Financial technology (FinTech)— one of the fastest-growing sectors in finance— is transforming conventional business institutions. But what does this mean for big banks?
According to Sanjiv Das, Ph.D., the keynote speaker of the inaugural Gabelli School of Business Fintech Conference, by 2020 at least five percent of all economic transactions will be handled by artificial intelligence (AI).
“The banks are saying, ‘what can we do with modern technology to actually monetize the data that we have?’” said Das at the March 16 conference that focused on blockchain, cryptocurrency, machine learning, textual analysis, risk management, and regulation. “The prognosis is that any bank that doesn’t become a technology company is probably at risk.”
A Santa Clara University professor of finance and business analytics, Das identified 10 areas where FinTech is gaining clout, including fraud detection, cybersecurity, deep learning, and personal and consumer finance. He cited mathematical innovations, hardware, and big data as game changers.
“The fact that they now have mathematics that actually allows us to include very large-scale models with millions of parameters is absolutely key,” he said. “You have to feed the beast, and the beast eats data.”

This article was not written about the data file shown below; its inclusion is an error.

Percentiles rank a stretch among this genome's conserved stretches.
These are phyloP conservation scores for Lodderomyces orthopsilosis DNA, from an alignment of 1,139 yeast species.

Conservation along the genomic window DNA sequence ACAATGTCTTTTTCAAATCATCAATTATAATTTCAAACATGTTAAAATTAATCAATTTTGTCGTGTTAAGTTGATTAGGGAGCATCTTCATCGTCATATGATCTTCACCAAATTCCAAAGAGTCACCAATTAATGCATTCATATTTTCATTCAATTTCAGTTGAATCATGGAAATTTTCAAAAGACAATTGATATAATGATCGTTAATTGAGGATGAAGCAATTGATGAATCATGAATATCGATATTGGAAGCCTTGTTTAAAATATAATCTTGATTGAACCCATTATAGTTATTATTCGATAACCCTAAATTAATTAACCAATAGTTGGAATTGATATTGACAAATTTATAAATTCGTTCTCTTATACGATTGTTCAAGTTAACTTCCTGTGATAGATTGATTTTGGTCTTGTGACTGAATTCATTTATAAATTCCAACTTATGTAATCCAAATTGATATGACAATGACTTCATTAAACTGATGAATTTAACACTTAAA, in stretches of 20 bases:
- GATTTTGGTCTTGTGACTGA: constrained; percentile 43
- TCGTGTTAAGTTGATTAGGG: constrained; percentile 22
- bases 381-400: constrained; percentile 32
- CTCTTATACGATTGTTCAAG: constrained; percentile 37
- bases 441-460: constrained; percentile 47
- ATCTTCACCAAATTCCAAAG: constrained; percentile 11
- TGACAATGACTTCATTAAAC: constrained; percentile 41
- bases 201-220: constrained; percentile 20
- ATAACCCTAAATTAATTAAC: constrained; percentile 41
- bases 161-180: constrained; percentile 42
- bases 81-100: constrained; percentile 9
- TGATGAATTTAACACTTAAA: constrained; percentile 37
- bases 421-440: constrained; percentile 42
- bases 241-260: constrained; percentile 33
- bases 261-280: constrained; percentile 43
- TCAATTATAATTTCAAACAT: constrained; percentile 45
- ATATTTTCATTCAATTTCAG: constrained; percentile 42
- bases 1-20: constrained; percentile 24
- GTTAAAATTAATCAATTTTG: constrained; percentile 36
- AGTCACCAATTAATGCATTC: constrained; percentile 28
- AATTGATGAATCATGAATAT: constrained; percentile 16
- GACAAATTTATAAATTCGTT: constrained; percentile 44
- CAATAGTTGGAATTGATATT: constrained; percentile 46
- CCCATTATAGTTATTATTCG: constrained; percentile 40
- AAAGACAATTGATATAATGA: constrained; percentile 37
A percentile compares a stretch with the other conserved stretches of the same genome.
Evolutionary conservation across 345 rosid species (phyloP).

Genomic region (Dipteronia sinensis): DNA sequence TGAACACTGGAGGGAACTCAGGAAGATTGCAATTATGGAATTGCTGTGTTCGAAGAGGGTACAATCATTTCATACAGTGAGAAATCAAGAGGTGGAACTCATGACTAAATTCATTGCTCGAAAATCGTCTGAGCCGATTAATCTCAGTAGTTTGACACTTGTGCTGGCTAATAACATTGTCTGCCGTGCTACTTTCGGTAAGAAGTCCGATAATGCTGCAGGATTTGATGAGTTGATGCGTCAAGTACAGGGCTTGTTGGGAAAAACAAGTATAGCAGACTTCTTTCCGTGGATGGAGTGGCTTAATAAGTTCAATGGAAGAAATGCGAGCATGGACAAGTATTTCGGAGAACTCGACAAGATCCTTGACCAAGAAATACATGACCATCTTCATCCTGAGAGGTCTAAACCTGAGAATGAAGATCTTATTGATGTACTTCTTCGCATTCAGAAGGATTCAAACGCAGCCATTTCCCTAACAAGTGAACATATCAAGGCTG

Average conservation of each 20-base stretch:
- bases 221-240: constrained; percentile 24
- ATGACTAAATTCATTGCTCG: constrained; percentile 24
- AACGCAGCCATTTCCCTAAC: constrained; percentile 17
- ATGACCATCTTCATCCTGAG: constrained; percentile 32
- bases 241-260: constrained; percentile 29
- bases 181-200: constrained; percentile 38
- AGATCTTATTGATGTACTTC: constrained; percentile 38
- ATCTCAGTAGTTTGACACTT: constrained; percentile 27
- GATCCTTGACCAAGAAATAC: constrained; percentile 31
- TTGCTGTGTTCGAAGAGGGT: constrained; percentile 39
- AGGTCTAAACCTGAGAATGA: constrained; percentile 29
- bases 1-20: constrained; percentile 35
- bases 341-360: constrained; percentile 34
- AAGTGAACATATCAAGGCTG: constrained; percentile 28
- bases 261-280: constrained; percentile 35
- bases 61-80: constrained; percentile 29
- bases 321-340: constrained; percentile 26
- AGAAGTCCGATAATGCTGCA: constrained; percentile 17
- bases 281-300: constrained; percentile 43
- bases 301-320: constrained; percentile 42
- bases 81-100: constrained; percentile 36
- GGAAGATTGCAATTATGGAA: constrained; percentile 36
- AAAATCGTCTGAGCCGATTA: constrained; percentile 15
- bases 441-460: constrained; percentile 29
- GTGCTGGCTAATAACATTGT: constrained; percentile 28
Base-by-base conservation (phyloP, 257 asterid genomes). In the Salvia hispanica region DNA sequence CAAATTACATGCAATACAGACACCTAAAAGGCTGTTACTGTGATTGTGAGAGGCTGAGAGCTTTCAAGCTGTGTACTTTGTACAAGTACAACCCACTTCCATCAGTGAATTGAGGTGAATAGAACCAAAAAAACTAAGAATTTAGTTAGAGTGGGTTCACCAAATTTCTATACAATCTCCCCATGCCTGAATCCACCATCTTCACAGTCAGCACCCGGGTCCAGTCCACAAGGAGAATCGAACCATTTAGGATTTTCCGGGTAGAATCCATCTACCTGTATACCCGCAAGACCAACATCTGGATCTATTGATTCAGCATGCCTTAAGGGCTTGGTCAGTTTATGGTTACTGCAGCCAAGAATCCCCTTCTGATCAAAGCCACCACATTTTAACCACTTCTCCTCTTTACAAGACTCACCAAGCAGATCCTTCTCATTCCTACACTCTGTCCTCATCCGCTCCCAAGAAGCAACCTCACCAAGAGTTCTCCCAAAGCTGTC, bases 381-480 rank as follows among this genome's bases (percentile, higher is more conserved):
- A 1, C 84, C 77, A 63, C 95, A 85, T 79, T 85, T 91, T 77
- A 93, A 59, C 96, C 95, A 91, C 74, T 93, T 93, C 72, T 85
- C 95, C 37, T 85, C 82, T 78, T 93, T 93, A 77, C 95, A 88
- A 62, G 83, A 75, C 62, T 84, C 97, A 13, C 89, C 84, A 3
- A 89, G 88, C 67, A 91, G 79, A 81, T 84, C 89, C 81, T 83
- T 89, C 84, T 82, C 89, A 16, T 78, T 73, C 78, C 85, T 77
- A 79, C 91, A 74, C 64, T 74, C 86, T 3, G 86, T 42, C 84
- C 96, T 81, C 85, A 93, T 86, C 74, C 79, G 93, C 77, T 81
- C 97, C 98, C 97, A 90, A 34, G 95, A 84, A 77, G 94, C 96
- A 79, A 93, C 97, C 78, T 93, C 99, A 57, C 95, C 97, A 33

As the FinTech space expands, Das said, financial institutions are faced with an important question when it comes to talent pipelining: Should they train their in-house engineers in finance or teach their finance professionals technology?
“My bet is that you can take finance [professionals]and teach them technology,” he said. “Everything has become so commoditized that it’s actually very easy to do this with the tools that we currently have.”
Still, to excel in the sector, professionals need training across disciplines, he said. “You’re going to have to learn something about behavioral psychology, cognitive science, computer science, and statistics.”
“If you want to get under the hood with of all of this, the two skills you’ll need to learn are linear algebra and statistics.”
Some banks are tapping into conversational AI and chatbots that assist customers in managing their personal finances.
This month, Bank of America launched its virtual financial assistant Erica, a chatbot that helps users with bank-related issues such as making payments, checking balances, and reaching a savings goal.
Das said that chatbots like Erica aim to enhance customer-service experiences in financial services.
“When you call customer service, there is a huge variety in the quality,” he said. “You might get somebody who knows what he’s talking about or you might get someone who is one week on the job. If you can replace those people with a chatbot…you’re going to have much better service at a very low cost.”
AI has proven good at predicting things where data are stationery–for example, detecting cancer through cells that don’t change. But AI is less effective at making successful market predictions, Das said.
“Market predictions is a tough problem because markets are not stationary, so we need to figure out better models,” he said.
While experts have argued that machines will never outsmart human intelligence—even though they learn from experience— Das doesn’t think humans beat machines in every domain.
“Humans learn from experience too, but we can’t do a million games over a weekend. The machine can. It’s faster learning and it’s more accurate.”
“What humans are better at is explaining why they made the decision whether it’s wrong or right,” he said.